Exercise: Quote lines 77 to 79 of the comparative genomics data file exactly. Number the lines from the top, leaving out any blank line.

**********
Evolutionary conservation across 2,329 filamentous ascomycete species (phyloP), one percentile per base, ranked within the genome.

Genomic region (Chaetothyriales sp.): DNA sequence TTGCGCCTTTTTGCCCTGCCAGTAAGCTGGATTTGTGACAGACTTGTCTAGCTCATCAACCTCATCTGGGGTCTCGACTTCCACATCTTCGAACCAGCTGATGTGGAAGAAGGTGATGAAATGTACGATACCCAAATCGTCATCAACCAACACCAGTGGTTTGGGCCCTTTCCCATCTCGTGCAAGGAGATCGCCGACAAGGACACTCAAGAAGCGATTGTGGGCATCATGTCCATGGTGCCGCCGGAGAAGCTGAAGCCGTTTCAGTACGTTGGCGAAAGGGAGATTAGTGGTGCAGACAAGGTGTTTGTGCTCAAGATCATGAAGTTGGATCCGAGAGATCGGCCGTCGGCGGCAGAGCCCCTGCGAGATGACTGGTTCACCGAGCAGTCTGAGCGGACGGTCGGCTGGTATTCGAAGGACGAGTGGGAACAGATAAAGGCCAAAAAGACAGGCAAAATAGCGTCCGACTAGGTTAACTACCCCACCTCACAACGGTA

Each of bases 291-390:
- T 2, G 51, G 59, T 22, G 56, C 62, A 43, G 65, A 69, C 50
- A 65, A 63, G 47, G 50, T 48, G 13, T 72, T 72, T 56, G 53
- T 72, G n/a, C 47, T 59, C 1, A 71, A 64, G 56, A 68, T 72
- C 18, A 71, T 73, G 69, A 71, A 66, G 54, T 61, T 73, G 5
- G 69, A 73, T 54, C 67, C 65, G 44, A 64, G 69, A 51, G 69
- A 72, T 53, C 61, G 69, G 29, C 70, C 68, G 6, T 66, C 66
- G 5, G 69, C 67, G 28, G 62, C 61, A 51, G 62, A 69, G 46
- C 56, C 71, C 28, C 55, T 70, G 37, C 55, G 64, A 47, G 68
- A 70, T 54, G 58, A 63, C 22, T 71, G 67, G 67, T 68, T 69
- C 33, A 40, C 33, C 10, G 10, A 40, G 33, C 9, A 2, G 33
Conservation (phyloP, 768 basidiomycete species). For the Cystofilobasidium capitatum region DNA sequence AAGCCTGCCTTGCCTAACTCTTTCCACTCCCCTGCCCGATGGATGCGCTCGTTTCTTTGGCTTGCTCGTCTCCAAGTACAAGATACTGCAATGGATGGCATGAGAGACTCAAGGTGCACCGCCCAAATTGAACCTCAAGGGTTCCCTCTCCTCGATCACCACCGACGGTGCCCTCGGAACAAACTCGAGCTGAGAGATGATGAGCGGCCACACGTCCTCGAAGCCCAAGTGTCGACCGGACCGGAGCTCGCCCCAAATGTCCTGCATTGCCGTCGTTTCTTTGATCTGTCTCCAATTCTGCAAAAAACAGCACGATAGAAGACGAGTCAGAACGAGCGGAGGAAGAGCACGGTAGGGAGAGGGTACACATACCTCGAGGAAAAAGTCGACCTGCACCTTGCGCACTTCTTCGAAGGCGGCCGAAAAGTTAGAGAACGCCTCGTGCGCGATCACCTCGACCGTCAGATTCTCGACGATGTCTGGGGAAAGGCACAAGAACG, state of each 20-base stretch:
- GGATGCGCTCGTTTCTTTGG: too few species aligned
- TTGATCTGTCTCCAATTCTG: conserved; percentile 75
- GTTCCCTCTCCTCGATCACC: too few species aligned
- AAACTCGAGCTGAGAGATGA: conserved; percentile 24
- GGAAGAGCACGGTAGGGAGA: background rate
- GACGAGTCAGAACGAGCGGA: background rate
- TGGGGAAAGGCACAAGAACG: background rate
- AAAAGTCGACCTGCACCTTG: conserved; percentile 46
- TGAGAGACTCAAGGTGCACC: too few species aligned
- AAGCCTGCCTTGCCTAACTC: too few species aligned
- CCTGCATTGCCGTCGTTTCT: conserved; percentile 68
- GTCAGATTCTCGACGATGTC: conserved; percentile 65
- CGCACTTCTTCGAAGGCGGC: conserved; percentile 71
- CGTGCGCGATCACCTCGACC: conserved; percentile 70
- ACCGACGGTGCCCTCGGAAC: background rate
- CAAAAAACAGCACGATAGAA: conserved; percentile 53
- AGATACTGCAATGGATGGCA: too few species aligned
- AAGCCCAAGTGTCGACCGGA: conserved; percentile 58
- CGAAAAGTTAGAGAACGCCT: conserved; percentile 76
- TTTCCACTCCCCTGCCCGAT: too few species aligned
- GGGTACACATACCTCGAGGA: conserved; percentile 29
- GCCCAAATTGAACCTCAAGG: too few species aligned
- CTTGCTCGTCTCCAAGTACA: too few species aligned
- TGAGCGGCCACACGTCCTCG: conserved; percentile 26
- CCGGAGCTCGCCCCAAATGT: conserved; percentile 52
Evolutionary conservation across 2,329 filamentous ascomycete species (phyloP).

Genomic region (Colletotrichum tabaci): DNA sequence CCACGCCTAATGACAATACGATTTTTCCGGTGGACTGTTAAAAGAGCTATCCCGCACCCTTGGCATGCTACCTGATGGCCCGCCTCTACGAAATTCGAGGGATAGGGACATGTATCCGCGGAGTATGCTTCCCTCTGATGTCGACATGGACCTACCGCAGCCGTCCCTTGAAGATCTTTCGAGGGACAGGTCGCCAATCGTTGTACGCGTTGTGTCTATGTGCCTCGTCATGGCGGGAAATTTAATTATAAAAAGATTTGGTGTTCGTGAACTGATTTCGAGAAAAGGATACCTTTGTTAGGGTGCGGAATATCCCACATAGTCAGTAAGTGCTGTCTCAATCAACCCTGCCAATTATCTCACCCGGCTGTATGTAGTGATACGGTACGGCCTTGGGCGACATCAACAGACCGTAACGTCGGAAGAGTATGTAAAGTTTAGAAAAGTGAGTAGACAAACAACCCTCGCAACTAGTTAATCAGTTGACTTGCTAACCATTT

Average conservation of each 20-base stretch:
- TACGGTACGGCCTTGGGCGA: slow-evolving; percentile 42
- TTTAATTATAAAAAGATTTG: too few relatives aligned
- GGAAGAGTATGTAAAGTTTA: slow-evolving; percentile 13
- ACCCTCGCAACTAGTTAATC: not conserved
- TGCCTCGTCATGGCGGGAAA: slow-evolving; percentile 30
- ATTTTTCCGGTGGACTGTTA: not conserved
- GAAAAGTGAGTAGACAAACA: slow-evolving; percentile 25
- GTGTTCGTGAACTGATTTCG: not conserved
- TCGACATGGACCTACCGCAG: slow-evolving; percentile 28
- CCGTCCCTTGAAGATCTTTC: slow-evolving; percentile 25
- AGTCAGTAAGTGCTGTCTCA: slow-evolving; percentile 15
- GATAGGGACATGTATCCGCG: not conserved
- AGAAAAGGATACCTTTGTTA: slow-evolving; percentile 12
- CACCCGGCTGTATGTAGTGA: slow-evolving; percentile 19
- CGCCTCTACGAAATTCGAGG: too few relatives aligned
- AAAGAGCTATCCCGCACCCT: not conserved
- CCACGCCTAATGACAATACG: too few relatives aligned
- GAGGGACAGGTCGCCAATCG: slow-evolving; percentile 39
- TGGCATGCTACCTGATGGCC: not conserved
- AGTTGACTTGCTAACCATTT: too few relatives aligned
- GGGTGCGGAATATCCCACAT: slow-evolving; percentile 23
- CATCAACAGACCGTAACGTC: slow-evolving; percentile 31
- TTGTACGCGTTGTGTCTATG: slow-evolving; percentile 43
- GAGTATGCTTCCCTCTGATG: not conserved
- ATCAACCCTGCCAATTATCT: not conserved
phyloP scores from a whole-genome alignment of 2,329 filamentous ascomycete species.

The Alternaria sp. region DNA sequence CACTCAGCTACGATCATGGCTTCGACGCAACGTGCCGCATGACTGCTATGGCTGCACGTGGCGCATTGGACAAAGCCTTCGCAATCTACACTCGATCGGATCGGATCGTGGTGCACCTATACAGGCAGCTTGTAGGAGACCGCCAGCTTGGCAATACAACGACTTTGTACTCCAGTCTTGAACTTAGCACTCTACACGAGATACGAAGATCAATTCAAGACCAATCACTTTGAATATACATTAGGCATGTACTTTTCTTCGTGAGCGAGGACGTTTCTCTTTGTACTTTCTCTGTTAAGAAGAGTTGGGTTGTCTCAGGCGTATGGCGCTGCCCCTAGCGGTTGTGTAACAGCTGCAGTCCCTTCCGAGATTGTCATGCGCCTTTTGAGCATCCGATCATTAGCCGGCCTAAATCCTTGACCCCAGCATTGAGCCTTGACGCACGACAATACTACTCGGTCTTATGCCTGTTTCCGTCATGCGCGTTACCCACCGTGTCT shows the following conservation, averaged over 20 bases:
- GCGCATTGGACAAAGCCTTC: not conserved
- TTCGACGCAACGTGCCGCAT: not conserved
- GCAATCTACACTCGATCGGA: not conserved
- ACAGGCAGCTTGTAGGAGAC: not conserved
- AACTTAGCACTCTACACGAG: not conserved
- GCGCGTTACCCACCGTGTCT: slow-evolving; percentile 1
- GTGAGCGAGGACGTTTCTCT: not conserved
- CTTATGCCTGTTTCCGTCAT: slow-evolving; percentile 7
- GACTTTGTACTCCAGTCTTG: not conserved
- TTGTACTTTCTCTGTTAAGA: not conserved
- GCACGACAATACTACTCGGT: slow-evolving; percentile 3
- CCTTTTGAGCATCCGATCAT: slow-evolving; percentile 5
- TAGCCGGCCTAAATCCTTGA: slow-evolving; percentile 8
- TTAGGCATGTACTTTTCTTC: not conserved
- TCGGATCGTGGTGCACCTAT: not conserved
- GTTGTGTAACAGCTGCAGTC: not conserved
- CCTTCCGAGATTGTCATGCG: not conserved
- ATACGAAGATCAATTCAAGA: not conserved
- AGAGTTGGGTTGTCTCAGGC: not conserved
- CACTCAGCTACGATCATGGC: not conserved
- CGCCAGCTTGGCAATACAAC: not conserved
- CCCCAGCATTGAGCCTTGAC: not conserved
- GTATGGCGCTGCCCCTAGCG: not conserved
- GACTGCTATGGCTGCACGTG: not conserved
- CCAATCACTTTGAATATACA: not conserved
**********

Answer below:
- CTTATGCCTGTTTCCGTCAT: slow-evolving; percentile 7
- GACTTTGTACTCCAGTCTTG: not conserved
- TTGTACTTTCTCTGTTAAGA: not conserved